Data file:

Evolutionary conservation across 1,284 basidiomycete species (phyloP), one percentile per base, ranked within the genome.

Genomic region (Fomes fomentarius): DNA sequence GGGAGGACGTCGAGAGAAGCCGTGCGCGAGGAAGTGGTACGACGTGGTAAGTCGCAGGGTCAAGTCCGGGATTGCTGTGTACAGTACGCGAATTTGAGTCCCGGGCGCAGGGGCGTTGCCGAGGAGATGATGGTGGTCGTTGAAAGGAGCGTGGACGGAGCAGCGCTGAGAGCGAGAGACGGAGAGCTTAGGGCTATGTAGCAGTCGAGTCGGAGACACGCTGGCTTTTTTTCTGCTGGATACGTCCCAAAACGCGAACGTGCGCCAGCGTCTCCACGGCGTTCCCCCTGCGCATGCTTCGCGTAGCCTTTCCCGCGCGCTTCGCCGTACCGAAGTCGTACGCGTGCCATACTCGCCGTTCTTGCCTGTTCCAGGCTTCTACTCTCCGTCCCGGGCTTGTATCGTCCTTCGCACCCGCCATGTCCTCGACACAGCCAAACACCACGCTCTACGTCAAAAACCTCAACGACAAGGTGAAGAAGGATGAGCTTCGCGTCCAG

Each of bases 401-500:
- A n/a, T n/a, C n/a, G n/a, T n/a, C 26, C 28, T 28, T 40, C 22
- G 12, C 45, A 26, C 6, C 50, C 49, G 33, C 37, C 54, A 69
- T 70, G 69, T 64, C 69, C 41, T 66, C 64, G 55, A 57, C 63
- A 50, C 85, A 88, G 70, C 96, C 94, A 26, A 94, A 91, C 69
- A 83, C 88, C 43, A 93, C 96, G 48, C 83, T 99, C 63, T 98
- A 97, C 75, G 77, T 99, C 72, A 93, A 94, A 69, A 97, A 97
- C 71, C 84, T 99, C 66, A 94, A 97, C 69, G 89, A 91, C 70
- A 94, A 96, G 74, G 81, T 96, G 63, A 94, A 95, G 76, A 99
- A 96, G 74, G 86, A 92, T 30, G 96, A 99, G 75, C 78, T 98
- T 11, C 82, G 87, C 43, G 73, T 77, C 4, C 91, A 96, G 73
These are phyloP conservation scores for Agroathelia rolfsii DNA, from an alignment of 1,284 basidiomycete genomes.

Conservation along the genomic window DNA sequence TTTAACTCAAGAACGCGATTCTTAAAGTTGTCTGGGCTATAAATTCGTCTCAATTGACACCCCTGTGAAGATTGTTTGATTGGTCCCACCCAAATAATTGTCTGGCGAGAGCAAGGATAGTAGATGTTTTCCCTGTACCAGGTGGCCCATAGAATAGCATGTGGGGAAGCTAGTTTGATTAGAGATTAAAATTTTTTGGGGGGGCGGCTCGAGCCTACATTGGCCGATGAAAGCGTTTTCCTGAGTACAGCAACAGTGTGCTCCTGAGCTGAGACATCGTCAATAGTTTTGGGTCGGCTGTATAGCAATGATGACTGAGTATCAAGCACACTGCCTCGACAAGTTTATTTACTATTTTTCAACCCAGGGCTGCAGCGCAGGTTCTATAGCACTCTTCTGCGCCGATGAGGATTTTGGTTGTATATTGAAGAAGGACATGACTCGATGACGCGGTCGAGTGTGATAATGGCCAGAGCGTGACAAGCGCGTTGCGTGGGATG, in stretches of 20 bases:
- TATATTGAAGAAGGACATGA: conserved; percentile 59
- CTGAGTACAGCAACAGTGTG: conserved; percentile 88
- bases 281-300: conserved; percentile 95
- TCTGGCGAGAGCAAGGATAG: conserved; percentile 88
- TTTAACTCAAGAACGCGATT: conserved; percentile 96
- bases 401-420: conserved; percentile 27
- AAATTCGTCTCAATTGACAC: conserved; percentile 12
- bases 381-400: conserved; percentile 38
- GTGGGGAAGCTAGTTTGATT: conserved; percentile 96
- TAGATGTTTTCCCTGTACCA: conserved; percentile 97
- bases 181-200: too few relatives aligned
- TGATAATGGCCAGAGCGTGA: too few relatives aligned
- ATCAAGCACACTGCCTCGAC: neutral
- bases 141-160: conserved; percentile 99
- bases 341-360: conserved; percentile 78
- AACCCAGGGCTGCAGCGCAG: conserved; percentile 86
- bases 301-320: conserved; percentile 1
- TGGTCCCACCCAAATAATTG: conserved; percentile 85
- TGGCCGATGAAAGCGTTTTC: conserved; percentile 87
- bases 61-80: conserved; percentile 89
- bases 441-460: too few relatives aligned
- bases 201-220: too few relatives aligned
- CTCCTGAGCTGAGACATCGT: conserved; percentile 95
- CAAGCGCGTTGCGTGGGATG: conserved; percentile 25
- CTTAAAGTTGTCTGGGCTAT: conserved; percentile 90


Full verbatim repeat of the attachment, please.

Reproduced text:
Evolutionary conservation across 1,284 basidiomycete species (phyloP), one percentile per base, ranked within the genome.

Genomic region (Fomes fomentarius): DNA sequence GGGAGGACGTCGAGAGAAGCCGTGCGCGAGGAAGTGGTACGACGTGGTAAGTCGCAGGGTCAAGTCCGGGATTGCTGTGTACAGTACGCGAATTTGAGTCCCGGGCGCAGGGGCGTTGCCGAGGAGATGATGGTGGTCGTTGAAAGGAGCGTGGACGGAGCAGCGCTGAGAGCGAGAGACGGAGAGCTTAGGGCTATGTAGCAGTCGAGTCGGAGACACGCTGGCTTTTTTTCTGCTGGATACGTCCCAAAACGCGAACGTGCGCCAGCGTCTCCACGGCGTTCCCCCTGCGCATGCTTCGCGTAGCCTTTCCCGCGCGCTTCGCCGTACCGAAGTCGTACGCGTGCCATACTCGCCGTTCTTGCCTGTTCCAGGCTTCTACTCTCCGTCCCGGGCTTGTATCGTCCTTCGCACCCGCCATGTCCTCGACACAGCCAAACACCACGCTCTACGTCAAAAACCTCAACGACAAGGTGAAGAAGGATGAGCTTCGCGTCCAG

Each of bases 401-500:
- A n/a, T n/a, C n/a, G n/a, T n/a, C 26, C 28, T 28, T 40, C 22
- G 12, C 45, A 26, C 6, C 50, C 49, G 33, C 37, C 54, A 69
- T 70, G 69, T 64, C 69, C 41, T 66, C 64, G 55, A 57, C 63
- A 50, C 85, A 88, G 70, C 96, C 94, A 26, A 94, A 91, C 69
- A 83, C 88, C 43, A 93, C 96, G 48, C 83, T 99, C 63, T 98
- A 97, C 75, G 77, T 99, C 72, A 93, A 94, A 69, A 97, A 97
- C 71, C 84, T 99, C 66, A 94, A 97, C 69, G 89, A 91, C 70
- A 94, A 96, G 74, G 81, T 96, G 63, A 94, A 95, G 76, A 99
- A 96, G 74, G 86, A 92, T 30, G 96, A 99, G 75, C 78, T 98
- T 11, C 82, G 87, C 43, G 73, T 77, C 4, C 91, A 96, G 73
These are phyloP conservation scores for Agroathelia rolfsii DNA, from an alignment of 1,284 basidiomycete genomes.

Conservation along the genomic window DNA sequence TTTAACTCAAGAACGCGATTCTTAAAGTTGTCTGGGCTATAAATTCGTCTCAATTGACACCCCTGTGAAGATTGTTTGATTGGTCCCACCCAAATAATTGTCTGGCGAGAGCAAGGATAGTAGATGTTTTCCCTGTACCAGGTGGCCCATAGAATAGCATGTGGGGAAGCTAGTTTGATTAGAGATTAAAATTTTTTGGGGGGGCGGCTCGAGCCTACATTGGCCGATGAAAGCGTTTTCCTGAGTACAGCAACAGTGTGCTCCTGAGCTGAGACATCGTCAATAGTTTTGGGTCGGCTGTATAGCAATGATGACTGAGTATCAAGCACACTGCCTCGACAAGTTTATTTACTATTTTTCAACCCAGGGCTGCAGCGCAGGTTCTATAGCACTCTTCTGCGCCGATGAGGATTTTGGTTGTATATTGAAGAAGGACATGACTCGATGACGCGGTCGAGTGTGATAATGGCCAGAGCGTGACAAGCGCGTTGCGTGGGATG, in stretches of 20 bases:
- TATATTGAAGAAGGACATGA: conserved; percentile 59
- CTGAGTACAGCAACAGTGTG: conserved; percentile 88
- bases 281-300: conserved; percentile 95
- TCTGGCGAGAGCAAGGATAG: conserved; percentile 88
- TTTAACTCAAGAACGCGATT: conserved; percentile 96
- bases 401-420: conserved; percentile 27
- AAATTCGTCTCAATTGACAC: conserved; percentile 12
- bases 381-400: conserved; percentile 38
- GTGGGGAAGCTAGTTTGATT: conserved; percentile 96
- TAGATGTTTTCCCTGTACCA: conserved; percentile 97
- bases 181-200: too few relatives aligned
- TGATAATGGCCAGAGCGTGA: too few relatives aligned
- ATCAAGCACACTGCCTCGAC: neutral
- bases 141-160: conserved; percentile 99
- bases 341-360: conserved; percentile 78
- AACCCAGGGCTGCAGCGCAG: conserved; percentile 86
- bases 301-320: conserved; percentile 1
- TGGTCCCACCCAAATAATTG: conserved; percentile 85
- TGGCCGATGAAAGCGTTTTC: conserved; percentile 87
- bases 61-80: conserved; percentile 89
- bases 441-460: too few relatives aligned
- bases 201-220: too few relatives aligned
- CTCCTGAGCTGAGACATCGT: conserved; percentile 95
- CAAGCGCGTTGCGTGGGATG: conserved; percentile 25
- CTTAAAGTTGTCTGGGCTAT: conserved; percentile 90